Cooperative learning offers a powerful alternative for traditional teaching—interaction!
Kagan structures are instructional strategies designed to promote cooperation and communication in the classroom, boost students’ confidence and retain their interest in classroom interaction. And with a splash of creativity, the Rally Coach approach to collaborative work can become a high-energy relay race to produce thoughtful student examples of in-character writing – teaching point of view, dialect, and attention to detail in text evidence.
Wanna’ play? Here’s how:
The Kagan approach to the “Rally Coach” activity pairs students into two (or three) person teams. In a traditional Rally Coach activity, one student writes the answers to the question while their partner serves as the “coach,” offering tips and problem-solving suggestions as they go. Typically, students will trade roles once (x) number of questions are complete (all of the questions in a single row of addition problems, for example).
Got the basics? Rock on.
Now let’s give the core activity an #EDrenaline Rush to really change the game!
Add instant life, energy, and collaborative competition to this approach by transforming the paired activity into a team-vs-team relay race, where partners must work together by trading off roles back and forth as they make their way through a full worksheet or multi-page Google Form. As before, teammates will need to trade roles between rounds — working the way up the ladder of inference with harder questions as they go. And the first team to complete the form “wins” access to a “bonus level” (read: enrichment questions), so each team is motivated to support their teammates and complete their assignment in class before time expires.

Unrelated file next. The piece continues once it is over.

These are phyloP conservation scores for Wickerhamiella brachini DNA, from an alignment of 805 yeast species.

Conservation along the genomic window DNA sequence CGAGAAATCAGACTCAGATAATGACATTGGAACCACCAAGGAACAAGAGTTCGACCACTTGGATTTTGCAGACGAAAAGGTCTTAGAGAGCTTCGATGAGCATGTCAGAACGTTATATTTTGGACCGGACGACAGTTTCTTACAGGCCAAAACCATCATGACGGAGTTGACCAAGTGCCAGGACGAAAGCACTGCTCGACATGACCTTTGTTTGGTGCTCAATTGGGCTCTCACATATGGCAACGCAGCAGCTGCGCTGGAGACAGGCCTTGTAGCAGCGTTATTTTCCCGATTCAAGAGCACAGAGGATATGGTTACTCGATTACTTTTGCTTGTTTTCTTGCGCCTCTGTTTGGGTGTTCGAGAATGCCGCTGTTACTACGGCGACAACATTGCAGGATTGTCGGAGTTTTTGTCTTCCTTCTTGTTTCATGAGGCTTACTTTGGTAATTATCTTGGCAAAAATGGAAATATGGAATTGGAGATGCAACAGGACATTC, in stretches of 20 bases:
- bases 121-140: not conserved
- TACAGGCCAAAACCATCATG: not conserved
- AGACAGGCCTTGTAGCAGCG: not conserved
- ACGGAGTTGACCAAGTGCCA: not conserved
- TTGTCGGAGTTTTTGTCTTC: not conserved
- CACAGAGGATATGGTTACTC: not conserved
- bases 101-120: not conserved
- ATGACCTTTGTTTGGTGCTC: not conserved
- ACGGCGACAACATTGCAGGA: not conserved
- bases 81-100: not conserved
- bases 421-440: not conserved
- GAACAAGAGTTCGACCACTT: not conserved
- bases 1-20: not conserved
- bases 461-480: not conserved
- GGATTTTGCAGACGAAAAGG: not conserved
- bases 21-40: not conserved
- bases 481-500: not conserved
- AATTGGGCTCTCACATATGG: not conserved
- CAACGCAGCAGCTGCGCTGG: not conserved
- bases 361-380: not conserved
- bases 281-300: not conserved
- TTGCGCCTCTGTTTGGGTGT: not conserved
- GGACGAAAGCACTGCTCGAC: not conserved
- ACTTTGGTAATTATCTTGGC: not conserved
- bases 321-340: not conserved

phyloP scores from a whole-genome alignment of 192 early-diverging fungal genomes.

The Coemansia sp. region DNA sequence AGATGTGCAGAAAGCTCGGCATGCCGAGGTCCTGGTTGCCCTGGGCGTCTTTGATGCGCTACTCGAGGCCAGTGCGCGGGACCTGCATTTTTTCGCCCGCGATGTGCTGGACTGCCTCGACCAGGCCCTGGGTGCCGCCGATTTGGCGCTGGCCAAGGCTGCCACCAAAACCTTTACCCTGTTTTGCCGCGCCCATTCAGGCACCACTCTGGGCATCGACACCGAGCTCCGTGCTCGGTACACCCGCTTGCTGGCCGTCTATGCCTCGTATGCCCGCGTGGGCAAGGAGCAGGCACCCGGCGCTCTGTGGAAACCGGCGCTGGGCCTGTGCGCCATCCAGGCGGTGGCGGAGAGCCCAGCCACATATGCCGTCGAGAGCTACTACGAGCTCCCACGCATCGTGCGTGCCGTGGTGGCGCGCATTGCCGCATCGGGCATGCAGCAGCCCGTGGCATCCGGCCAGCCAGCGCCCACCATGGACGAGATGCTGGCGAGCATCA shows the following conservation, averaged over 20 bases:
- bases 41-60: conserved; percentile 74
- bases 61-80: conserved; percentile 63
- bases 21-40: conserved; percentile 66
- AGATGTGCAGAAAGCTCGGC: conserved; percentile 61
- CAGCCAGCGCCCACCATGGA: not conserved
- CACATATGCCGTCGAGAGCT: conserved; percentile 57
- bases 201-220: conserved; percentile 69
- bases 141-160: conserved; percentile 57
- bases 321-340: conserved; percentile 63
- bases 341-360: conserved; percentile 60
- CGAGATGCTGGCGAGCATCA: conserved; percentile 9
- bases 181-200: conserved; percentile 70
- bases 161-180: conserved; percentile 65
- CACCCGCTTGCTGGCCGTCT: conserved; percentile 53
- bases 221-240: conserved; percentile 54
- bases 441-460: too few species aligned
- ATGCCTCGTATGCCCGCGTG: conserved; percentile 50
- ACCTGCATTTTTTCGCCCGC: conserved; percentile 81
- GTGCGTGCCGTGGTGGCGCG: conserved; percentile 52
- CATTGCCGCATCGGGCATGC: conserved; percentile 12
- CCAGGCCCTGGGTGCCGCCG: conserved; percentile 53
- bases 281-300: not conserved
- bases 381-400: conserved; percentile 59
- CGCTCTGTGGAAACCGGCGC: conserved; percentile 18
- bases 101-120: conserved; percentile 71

When the “game” begins in the classroom, teachers get to serve as “referees” to make sure that teammates are helping one another and playing by the rules accordingly — reserving the right to offer on-the-fly clarification questions to groups that are particularly fast-moving to make sure the game stays competitive throughout.
And just like the #EggDashChallenge: The reward for correct answers is always harder questions.
As for question prompts? The possibilities are endless. The key is to keep the “game” easy to track which team is working on which “level” of their journey — so I’ll typically color code the questions into categories by printing on different colored paper according to their difficulty level in Bloom’s Taxonomy. So the remembering and understanding questions are color coded as “EASY” (green paper), the application and analysis questions are color coded as “MEDIUM” (yellow paper), and the questions demanding evaluation and creation are color coded as “HARD” (red paper).
Just like a stoplight: you’ve got to complete the easy before you work your way through the hard stuff.
As a PS: I love cutting questions into strips and leaving them in a big old box in the front of the room for students to grab one at a time. Sometimes I’ll even throw in an electronic spinner (I love using Decide Now for iOS, but there are a ton of freebies on the web including Flippity, Wheel Decide, and Super Teacher Tools) to punch up an extra “game” like layer to the activity.